A tributary of the Kentucky River, Ramey Fork, literally a creek running through Haymond, branches at the mouth of a holler in the upper end of the camp. There are a number of places like this where, as it makes its way to hook up with its mother, the creek divides and sends off other smaller channels of water. Welling up from underground sources on hillsides adjacent to this fork, springs cascade down and join the water’s constant flow. Its rocky bed gets clogged with all manner of things: organic matter for sure, dams, both manmade or the result of flooding, and debris thrown in the creek as a way to have it disappear without even the first concern for people living downstream.
The unpaved road up the holler winds itself into the mountainside parallel to Ramey Fork. Unlike most hollers, the road to Ramey Fork is level and easy for hiking. At the head of the holler an abandoned tipple stands, looking like a giant black insect readying itself into action, taking its prey off guard. The road veers to the right and up a slight incline to a cabin.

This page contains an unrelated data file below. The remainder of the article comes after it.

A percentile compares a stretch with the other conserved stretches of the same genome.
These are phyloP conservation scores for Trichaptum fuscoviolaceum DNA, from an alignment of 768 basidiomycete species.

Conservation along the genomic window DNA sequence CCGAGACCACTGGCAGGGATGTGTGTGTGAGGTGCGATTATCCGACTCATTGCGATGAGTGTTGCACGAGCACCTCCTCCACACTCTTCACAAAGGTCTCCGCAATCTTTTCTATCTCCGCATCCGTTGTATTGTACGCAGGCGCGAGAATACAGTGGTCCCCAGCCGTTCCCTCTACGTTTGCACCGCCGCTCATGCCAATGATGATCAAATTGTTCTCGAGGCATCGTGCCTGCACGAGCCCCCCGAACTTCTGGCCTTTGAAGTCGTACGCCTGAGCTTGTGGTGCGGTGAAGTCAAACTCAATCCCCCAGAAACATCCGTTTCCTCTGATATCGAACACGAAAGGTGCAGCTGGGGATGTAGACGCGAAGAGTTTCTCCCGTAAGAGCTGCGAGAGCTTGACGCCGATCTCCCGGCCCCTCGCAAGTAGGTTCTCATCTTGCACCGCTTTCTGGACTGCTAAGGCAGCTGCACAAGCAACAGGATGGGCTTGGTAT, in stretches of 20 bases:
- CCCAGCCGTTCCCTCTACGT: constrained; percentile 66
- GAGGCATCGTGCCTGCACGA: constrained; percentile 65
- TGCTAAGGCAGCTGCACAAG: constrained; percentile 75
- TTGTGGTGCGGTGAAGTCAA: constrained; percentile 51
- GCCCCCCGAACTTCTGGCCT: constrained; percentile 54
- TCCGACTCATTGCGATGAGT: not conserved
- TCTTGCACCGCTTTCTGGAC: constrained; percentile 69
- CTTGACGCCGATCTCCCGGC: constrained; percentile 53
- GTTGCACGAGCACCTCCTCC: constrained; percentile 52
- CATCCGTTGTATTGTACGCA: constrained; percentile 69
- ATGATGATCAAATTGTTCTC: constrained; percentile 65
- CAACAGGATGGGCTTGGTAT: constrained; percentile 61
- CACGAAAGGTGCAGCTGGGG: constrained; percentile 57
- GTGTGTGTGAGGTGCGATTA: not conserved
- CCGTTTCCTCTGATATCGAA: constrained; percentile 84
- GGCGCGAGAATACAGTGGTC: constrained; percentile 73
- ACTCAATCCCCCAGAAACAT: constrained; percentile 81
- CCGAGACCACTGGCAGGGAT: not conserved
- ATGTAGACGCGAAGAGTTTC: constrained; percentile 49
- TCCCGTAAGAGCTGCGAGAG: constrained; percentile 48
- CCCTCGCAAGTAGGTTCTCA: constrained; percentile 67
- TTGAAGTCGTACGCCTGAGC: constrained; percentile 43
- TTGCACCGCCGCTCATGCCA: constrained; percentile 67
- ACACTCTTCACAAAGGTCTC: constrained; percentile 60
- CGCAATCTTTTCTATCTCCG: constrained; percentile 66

I was 17 in the winter of that year, 1966. The summer of love was nearly eight months and three thousand miles away. Christmas came and went. Snow fell. There was still a week before school would resume, ample time for more snow to cover Haymond in its deceptively warm white blanket. After that winter I could never hide from myself again.